Subject: Re: Hal's new white paper - Free Software/Public Sector
From: Taran Rampersad <cnd@knowprose.com>
Date: Mon, 22 Mar 2004 22:45:52 -0500

David N. Welton wrote:

>http://opensource.mit.edu/papers/cominomanenti.pdf
>
>
>        We assume for simplicity that the population of consumers is
>        of mass 1: a portion are the uninformed and the remaining 1 -
>        are the informed ones. Irrespectively on their type, consumers
>        are uniformly distributed on a unit length segment. A consumer
>        located at x [0, 1] gets a net utility from buying the closed
>        source software of
>
>                                Uc = v - tx - p,
>
>        where v is the gross utility from adopting the software, t is
>        a transportation cost and p is the price charged by the CSS
>        producer. t may be interpreted in many ways: the cost of
>        learning how to use the software, the installation cost or the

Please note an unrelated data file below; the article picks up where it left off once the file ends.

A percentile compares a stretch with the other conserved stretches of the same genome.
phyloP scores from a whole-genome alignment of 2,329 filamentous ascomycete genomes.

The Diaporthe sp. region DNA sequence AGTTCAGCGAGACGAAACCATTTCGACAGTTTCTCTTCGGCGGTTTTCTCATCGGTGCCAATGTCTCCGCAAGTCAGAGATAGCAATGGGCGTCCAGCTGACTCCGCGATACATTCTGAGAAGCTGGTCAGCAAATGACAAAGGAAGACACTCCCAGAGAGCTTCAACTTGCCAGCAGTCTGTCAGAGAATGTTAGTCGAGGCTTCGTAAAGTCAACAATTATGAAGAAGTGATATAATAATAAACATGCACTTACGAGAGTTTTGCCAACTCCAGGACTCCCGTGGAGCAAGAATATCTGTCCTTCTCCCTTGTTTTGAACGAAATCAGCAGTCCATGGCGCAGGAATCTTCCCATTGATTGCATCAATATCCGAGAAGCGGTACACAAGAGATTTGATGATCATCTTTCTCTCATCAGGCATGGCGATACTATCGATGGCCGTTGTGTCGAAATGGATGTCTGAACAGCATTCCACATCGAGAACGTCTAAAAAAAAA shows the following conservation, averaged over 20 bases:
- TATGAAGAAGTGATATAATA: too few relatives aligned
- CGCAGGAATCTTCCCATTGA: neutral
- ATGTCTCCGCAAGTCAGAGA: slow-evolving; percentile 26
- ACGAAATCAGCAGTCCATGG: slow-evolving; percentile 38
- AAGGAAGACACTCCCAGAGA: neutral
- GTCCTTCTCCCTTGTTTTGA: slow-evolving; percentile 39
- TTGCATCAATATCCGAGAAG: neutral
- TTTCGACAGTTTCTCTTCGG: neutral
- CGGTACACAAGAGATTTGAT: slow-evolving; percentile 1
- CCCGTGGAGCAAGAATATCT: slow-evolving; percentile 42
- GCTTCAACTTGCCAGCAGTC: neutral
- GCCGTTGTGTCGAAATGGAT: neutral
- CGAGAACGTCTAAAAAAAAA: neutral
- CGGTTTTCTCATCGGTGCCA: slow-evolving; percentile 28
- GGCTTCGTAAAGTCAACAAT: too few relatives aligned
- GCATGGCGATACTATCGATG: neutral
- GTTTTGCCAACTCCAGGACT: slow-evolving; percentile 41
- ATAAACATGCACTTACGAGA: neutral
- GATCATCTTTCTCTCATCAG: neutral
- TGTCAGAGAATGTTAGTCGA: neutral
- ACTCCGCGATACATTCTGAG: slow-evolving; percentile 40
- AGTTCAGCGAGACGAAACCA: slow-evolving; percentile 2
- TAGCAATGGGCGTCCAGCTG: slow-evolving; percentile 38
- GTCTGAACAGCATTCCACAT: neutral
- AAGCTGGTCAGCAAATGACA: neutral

>        cost of adapting other software applications.  Similarly, the
>        consumer's net utility from adopting OSS is
>
>                               Uo = v - t(1 - x).
>
>Why should free software necessarily be the inverse of the proprietary
>software?
>
I'm no economist, but there's a 'p' missing somewhere. I'll have to read 
the paper sometime this week and see if the flaw I think is in there is 
(or, perhaps someone can correct me). If the 'price charged by the CSS 
Producer' is neglected in the equation for the consumer's net utility is 
indicative of the rest of the paper, it would indicate that the writer 
of the paper thinks people write software at no cost - which might 
explain Microsoft's 'Total Cost of Ownership' FUD last year...

I reserve the right to be blatantly wrong at all times, but at a glance 
it's a bit disturbing because the poorly defined 't' would probably 
include 'p' in the OSS equation, which simply hides 'p'. It doesn't 
necessarily change the value of 'p'.

Dang it, something ELSE to read...

-- 
Taran Rampersad
cnd@knowprose.com
http://www.knowprose.com
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